“I focused not on the protein, but the clump.” Absel began to speak faster, excited that he was finally able to explain his prized experiment. “I had a 99% success rate by programming the virus to affect tissue based on whether or not it was able to observe light, rather than whether the cells it was attacking had the appropriate protein.”

“Very… interesting,” Cordon said, turning away from the window and scientists beyond and walking once again down the hallway.

As Absel followed, his attention was diverted to two of the more unique paintings along the walls. “Are those originals?” He asked, his mouth partially open as he continued to stare while they walked.

“Eh heh, of course,” Cordon said with a grin. “Do you know the names?”

“Certainly… ‘Pyramid of Skulls’ by Paul Cezanne and ‘Still Life with Glass of Absinthe’ by Vincent Van Gogh… how did you get the originals?”

“On rent, of course,” Cordon said with a wink. “The full title is ‘Still Life with Glass of Absinthe and a Carafe’. Remember that.”

Absel nodded. He followed past additional windows, some looking out on the hundreds of machines that actually accomplished the pharmaceutical processing or worked to label and package containers that would be shipped to hospitals, each full of their own automated staffs. There were still nurses, of course. Companionship was difficult and likely impossible to replace, but the rest of the healthcare process could be automated, just as the transportation and the financial industries were.

I might actually get this one, Absel thought, unable to keep his grin away. I won’t have to be like Liam or Ethan, working as a Landfill technician and sorting through humanity’s garbage and the re-opened dumps to find old treasures. I suppose it’s good they still need humans for that job… too much of a pain to get computers to see what’s an antique clock or a journal that might have historic data in it, all written in cursive of course.

“What would you say if I provided a challenge for you?” Cordon asked, pulling tight at his tan suit and waving his hand to open a metal door near the end of the hallway.

“What kind of challenge?” Absel asked, following Cordon into the clean room that stood between the hallway and the research lab beyond.

“I’d like to see your splicing skills,” Cordon explained, shrugging as he pressed a button on the wall, causing the door behind them to close and another in front to open. “A simple test of your abilities.”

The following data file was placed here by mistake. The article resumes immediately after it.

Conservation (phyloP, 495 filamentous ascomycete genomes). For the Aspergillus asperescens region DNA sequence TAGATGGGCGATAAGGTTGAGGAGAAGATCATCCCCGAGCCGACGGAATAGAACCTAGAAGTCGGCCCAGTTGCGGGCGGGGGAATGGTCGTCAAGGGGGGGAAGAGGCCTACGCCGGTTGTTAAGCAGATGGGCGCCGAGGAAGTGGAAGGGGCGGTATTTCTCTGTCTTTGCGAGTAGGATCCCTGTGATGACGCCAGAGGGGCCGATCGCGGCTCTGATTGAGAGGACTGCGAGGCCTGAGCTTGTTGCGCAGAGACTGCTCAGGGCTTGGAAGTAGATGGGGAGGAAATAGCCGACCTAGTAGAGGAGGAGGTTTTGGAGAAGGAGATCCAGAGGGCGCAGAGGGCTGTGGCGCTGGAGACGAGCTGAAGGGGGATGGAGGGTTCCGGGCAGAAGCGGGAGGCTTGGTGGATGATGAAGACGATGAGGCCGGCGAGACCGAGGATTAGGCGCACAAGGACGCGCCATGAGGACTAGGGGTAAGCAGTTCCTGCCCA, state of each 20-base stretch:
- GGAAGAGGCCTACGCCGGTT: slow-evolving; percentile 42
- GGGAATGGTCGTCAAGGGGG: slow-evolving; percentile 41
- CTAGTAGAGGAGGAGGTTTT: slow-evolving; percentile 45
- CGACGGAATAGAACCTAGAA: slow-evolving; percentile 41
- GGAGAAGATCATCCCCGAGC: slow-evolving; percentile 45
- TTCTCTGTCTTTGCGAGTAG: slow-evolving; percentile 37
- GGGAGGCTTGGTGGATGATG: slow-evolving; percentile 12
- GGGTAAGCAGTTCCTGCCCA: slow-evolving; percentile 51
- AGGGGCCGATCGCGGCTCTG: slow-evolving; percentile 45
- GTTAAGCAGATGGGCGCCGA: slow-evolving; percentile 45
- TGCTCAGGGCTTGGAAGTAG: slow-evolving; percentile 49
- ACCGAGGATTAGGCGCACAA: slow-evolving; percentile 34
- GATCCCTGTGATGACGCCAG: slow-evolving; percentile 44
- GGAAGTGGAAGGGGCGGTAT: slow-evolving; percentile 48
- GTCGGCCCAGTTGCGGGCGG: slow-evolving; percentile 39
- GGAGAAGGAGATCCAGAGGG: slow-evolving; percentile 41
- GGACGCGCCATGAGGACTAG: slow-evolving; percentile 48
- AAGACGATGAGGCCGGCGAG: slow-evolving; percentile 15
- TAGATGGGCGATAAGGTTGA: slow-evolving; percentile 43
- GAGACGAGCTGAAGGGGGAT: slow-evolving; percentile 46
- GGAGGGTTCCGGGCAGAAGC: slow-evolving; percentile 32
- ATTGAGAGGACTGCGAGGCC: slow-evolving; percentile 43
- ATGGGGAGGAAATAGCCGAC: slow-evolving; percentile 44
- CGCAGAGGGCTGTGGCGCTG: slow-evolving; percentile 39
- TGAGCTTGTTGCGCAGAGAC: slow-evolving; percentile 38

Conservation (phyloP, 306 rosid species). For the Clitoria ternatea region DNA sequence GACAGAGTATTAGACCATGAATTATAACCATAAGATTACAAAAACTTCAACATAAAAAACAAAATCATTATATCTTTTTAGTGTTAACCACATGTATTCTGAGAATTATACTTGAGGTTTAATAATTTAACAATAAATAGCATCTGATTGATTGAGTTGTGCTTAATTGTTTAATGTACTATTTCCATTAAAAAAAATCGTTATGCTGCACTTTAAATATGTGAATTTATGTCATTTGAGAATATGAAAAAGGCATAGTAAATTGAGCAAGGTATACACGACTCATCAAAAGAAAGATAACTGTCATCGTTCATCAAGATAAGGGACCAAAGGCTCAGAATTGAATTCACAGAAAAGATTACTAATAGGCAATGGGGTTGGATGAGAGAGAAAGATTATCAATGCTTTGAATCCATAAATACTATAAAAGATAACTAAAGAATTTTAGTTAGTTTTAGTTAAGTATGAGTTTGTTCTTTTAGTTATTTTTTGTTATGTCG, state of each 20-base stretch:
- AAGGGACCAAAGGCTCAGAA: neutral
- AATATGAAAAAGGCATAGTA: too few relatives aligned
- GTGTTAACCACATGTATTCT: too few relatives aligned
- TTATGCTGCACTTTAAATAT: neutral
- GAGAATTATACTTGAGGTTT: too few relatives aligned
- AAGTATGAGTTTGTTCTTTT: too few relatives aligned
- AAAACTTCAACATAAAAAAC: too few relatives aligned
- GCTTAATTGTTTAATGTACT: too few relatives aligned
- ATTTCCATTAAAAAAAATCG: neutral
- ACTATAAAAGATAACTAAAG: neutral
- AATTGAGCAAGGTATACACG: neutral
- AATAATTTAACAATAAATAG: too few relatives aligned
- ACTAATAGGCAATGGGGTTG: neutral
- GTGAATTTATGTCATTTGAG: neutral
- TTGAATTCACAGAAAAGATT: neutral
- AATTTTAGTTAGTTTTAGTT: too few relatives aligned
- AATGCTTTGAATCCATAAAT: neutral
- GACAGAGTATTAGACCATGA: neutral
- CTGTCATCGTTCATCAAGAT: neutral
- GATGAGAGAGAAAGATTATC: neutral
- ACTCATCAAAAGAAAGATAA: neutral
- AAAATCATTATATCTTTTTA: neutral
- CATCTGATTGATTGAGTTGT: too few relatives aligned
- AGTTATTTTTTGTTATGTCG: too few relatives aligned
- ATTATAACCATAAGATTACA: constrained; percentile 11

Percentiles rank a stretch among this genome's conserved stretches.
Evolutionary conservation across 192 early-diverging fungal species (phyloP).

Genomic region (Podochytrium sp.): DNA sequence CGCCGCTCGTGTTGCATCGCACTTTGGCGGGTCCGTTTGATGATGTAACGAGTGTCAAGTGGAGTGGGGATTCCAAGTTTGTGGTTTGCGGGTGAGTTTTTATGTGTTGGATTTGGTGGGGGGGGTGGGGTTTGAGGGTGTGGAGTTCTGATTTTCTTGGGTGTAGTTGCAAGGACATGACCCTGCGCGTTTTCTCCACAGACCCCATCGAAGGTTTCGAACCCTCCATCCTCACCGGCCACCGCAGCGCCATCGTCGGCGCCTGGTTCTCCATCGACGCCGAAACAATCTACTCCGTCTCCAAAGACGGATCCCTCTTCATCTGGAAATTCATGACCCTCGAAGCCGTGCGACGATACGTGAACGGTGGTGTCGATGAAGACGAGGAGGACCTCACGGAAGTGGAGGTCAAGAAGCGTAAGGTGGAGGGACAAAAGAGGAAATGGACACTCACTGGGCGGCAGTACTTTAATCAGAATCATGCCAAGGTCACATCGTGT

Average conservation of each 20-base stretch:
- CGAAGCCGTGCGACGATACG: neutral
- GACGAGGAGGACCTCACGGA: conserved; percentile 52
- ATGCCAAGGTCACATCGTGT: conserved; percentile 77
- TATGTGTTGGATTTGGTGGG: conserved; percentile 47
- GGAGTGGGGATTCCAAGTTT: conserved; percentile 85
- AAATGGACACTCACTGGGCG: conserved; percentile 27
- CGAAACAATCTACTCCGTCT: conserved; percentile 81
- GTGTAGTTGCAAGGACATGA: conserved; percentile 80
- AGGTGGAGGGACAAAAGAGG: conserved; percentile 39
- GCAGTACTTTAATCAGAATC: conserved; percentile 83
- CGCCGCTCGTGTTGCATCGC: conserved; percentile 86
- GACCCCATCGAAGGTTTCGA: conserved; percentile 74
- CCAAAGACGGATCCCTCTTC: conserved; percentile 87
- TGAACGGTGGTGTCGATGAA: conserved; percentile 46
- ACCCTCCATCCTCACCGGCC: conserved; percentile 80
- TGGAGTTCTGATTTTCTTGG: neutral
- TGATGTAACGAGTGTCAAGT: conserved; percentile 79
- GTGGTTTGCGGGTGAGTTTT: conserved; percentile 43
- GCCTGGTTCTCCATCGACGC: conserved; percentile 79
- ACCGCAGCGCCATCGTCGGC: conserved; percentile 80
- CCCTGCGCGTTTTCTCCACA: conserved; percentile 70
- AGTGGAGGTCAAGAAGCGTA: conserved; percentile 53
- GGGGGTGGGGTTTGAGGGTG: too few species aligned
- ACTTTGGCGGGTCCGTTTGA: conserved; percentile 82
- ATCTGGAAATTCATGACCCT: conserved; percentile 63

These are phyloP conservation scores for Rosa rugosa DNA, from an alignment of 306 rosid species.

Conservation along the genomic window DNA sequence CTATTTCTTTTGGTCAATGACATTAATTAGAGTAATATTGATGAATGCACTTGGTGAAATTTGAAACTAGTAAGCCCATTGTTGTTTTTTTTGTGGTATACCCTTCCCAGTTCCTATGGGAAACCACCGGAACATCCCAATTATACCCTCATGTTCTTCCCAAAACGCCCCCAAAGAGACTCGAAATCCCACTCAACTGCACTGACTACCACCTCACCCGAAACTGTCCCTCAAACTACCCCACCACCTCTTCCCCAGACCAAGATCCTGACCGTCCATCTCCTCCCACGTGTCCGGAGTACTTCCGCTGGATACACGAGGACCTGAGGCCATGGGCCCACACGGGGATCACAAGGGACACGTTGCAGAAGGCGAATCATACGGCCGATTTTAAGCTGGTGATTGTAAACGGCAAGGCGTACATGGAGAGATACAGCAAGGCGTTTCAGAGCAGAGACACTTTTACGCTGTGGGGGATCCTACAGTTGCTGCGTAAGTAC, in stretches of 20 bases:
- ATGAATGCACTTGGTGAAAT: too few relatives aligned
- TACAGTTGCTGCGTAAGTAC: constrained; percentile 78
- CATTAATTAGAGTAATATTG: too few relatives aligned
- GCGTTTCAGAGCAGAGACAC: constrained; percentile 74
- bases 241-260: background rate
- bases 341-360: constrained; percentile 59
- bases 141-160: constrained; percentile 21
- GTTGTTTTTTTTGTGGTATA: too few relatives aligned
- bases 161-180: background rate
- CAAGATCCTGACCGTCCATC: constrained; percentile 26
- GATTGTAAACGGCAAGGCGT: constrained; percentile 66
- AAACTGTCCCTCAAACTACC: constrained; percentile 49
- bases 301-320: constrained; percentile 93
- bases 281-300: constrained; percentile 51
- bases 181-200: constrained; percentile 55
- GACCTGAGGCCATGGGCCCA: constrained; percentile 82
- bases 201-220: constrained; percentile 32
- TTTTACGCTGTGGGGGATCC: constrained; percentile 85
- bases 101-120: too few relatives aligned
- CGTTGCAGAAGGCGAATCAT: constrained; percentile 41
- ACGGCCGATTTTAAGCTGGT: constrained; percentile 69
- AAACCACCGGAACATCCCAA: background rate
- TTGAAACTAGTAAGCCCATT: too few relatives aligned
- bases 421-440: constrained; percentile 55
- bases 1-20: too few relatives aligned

“I’d love to,” Absel said quickly, walking into the room and grinning at the many pieces of equipment that sparkled around him. He’d used very few of them, but had read about the many alterations they could make to microscopic organisms.

“What would this job mean to you?” Cordon asked.

“It means quite a bit sir,” Absel said, thinking of the many friends who had committed suicide in the past five years because there was no work. A few had made it into an industry and others found religion, but so many had just decided to end it all. It wasn’t because they were homeless or starving though. After all, when the robots came, there was plenty for everyone. The problem was that people finally had time to think, and most couldn’t stand it. Abigail, Mia and James all decided that this world was too much… I can’t end up like that. I can’t…

“Are you alright son?” Cordon asked, walking back toward the door as Absel stood in the middle of the room, leaning onto one of the metal tables that sat there.

“This job,” Absel said softly. “It’s life or death for me.”

Cordon nodded. “Appropriate use of words.” He walked into the clean room and pressed the button on the wall, closing the door to the research lab and separating himself from Absel. Cordon walked back out into the hall and moved over in front of the window, so that Absel could see him.

“What’s going on?” Absel asked, his right hand beginning to shake as his eyes searched frantically for the button or gesture that would allow him to open the door once again.

“A final test,” Cordon said with a slight grin. His eyes peered up to the corners of the room, where glass vials dropped from. Two of them shattered on the floor and a third bounced across the hard surface but refused to open. “One of them is enough.” Cordon explained. “You have three hours to manufacture a cure.”

“What?” Absel tried to say, the word barely escaping his mouth.

“I have faith in you son,” Cordon said. “I’ll even give you a hint… it’s an altered form of the Ravn virus. Shouldn’t be too difficult for a student like yourself, as it’s not too different from Marburg.”

“Wait, I…” Absel started to say.

“Good luck!” Cordon said with a thumbs-up before promptly walking off.

“Co-Cordon,” Absel said as a cough escaped his lungs. He scanned the room and searched for the machines he needed to complete the job. Two hours… just two hours… He coughed again and stumbled forward to grab a set of slides before heading over to one of the dropped vials. Two hours… at least that’s one more than I got in the last interview…


Written by Christopher Myers

This is a work of fiction. All of the characters, organizations and events portrayed in this story are either products of the author’s imagination or are used fictitiously.